It’s high price to mollify AC’s 11 casinos
The state of New Jersey, floundering around seeking to solve its financial woes, has hit on a solution.
It has decided to throw out the baby with the bathwater, and walk away from horse racing.
In thrall to its casino industry and decaying Atlantic City, the state has threatened to close the Meadowlands, the world capital of harness racing, or privatize it and its sister thoroughbred track Monmouth Park. One thing it refuses to do is the one thing that could save racing in New Jersey, which would be to let the state’s four tracks – or three if you didn’t want to include Atlantic City Racecourse – have slots.
The 11 casinos in Atlantic City cry poormouth, but they strike fear and in effect represent a shadow government in Trenton, the state capital.
Privatizing racing may sound attractive until you look at the current situation. New Jersey is surrounded by three states – New York, Pennsylvania and Delaware – all with slots at their racetrack racinos. One might think New Jersey would want to keep its players at home instead of pouring money into the treasuries of their neighbors, but the power of the Atlantic City casinos overcomes the practicality of common sense.
The governor, Chris Christie, appointed a study commission headed by Jon Hanson, a former head of the state’s Sports and Exposition Authority, which controls the Meadowlands, Monmouth Park, a football stadium, a basketball arena, an aquarium and an Atlantic City convention center. Hanson now wants to dismantle his former fiefdom and turn it into a landlord.
The governor’s commission has suggested leasing the Meadowlands, a giant and expensive track to run, to the New Jersey Standardbred Breeders and Owners Association, the harness racing association in the state, for $1 a year on a three-year lease.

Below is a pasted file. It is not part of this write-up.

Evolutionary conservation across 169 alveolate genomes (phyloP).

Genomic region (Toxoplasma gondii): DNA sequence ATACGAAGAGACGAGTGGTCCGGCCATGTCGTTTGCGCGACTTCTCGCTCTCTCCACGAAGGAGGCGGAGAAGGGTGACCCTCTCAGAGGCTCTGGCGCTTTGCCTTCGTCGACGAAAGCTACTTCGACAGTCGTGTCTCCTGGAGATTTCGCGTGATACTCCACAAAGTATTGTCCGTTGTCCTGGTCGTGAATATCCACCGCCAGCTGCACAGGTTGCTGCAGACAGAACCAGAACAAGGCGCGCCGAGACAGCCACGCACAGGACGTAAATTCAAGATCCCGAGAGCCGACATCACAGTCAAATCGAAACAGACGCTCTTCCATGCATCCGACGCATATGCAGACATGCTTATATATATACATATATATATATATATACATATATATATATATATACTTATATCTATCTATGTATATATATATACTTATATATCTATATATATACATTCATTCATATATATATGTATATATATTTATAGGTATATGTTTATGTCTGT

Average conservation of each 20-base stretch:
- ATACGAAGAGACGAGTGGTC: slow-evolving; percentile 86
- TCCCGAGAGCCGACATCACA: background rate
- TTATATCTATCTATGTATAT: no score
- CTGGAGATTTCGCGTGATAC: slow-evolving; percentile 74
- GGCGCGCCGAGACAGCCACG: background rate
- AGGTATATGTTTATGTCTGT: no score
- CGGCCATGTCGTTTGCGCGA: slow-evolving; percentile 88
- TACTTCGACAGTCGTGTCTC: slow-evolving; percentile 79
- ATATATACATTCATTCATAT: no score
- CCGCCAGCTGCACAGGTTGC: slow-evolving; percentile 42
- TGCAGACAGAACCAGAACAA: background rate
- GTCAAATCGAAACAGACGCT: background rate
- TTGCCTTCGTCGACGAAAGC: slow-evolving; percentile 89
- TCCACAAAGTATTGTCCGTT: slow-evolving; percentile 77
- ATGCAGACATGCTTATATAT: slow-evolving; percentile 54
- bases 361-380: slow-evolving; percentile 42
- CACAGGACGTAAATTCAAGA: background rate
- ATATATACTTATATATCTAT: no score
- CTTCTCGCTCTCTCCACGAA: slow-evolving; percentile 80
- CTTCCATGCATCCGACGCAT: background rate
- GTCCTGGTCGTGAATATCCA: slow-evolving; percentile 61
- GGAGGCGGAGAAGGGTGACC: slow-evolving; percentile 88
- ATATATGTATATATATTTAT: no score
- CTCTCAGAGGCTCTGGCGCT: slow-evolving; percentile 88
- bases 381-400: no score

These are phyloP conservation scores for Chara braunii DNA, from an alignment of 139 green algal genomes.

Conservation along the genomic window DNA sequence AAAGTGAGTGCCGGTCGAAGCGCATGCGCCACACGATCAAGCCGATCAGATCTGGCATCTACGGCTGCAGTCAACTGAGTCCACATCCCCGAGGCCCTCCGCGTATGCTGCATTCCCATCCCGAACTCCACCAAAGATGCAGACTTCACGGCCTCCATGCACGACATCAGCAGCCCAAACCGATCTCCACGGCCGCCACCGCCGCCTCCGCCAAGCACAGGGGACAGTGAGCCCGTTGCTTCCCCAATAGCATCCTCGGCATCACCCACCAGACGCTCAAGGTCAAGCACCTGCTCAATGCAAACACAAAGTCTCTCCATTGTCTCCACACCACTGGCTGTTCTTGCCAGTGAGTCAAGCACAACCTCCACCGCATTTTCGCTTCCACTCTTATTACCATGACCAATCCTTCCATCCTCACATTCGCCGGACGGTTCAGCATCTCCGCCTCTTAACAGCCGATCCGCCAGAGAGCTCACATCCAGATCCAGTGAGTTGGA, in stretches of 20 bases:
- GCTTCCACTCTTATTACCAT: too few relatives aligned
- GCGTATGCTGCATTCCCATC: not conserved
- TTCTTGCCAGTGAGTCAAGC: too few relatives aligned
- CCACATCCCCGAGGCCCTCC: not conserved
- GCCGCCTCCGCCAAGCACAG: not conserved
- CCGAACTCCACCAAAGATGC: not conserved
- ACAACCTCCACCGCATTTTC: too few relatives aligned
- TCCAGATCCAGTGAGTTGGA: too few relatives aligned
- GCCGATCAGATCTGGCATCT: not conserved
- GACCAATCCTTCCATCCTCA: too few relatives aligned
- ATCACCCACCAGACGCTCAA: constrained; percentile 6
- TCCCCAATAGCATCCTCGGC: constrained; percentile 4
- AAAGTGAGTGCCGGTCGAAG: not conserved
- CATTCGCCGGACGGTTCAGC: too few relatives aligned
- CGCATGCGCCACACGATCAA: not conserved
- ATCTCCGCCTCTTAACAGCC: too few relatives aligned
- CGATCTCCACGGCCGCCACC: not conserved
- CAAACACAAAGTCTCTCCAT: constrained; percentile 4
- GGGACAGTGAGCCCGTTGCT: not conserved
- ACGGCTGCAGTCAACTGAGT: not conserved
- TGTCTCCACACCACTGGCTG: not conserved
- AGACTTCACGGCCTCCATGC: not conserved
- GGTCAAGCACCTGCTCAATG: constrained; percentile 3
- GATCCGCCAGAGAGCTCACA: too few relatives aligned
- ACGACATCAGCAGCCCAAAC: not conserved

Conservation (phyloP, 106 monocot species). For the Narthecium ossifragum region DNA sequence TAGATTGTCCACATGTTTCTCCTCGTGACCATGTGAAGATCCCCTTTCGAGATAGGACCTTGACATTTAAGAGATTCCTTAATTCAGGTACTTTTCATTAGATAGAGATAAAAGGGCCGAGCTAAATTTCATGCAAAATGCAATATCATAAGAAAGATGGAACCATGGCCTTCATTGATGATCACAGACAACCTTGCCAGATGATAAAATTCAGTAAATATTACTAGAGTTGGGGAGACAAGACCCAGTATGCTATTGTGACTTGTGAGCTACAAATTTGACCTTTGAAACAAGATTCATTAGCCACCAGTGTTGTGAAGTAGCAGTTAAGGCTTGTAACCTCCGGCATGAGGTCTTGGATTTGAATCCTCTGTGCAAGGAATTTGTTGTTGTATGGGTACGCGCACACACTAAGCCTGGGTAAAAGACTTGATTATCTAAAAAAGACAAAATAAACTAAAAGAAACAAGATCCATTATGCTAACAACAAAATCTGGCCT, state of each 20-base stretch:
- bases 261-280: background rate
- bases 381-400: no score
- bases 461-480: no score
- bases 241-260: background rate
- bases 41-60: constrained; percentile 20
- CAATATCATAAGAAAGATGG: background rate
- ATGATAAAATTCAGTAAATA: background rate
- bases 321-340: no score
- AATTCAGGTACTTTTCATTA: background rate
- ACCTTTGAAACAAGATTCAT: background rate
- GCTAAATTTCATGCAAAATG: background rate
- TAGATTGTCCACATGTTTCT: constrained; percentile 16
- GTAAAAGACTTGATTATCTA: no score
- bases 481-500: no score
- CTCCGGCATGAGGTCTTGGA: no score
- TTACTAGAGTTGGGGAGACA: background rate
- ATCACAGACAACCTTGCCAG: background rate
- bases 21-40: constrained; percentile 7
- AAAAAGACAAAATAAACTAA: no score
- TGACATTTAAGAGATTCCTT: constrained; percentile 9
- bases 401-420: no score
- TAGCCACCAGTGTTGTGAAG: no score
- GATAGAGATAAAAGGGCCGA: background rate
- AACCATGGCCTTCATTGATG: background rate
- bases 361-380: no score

How and why would that organization buy that proposal, without slots and without a current $30 million a year subsidy for the Meadowlands and Monmouth Park from the Atlantic City casinos?
As for sale to big commercial racing interests, such as Penn National, there is no way smart and aggressive operators like Peter Carlino, that company’s founder and leader, are going to buy a racetrack while being told there is no chance to get slots or alternative gaming there.
The consequences of this fiasco are life threatening, not only to New Jersey’s struggling tracks but to racing elsewhere. And not only to racing, but to the thousands who depend on it for a living: breeders, trainers, drivers, jockeys, veterinarians, feed operators, trucking companies and in many cases small owners.
But it is not only a threat to those involved in New Jersey. The domino effect of closure to the Meadowlands would, for example, impact every other harness operation in the United States, particularly those who now live off the Meadowlands simulcast signals.
All of this certainly is known to the governor and to his commission, but in their haste to kiss their casino cousins they are willing to ignore an industry that employs thousands in the state.
They have opted instead to ignore racing and reinvigorate Atlantic City, not by rebuilding the slum-torn backdrop to the shining Boardwalk casinos, but by taking over policing and administration of a city within a city. How that will make the rundown shore retreat more attractive to those who once sought its attractions, or even to those who now patronize its diminishing gambling, is unanswered.
An even bigger mystery is how all of harness racing nationally has not unified to develop a groundswell of opposition to the state’s ideas. A gaming summit will meet on Aug. 6, but the site and the leaders tell that farcical story. The meeting will be held in Atlantic City, and the co-chairman is state senator Jim Whelan, a former mayor of the shore resort.
The casino operators know what that spells. It’s known in those circles as a stacked deck.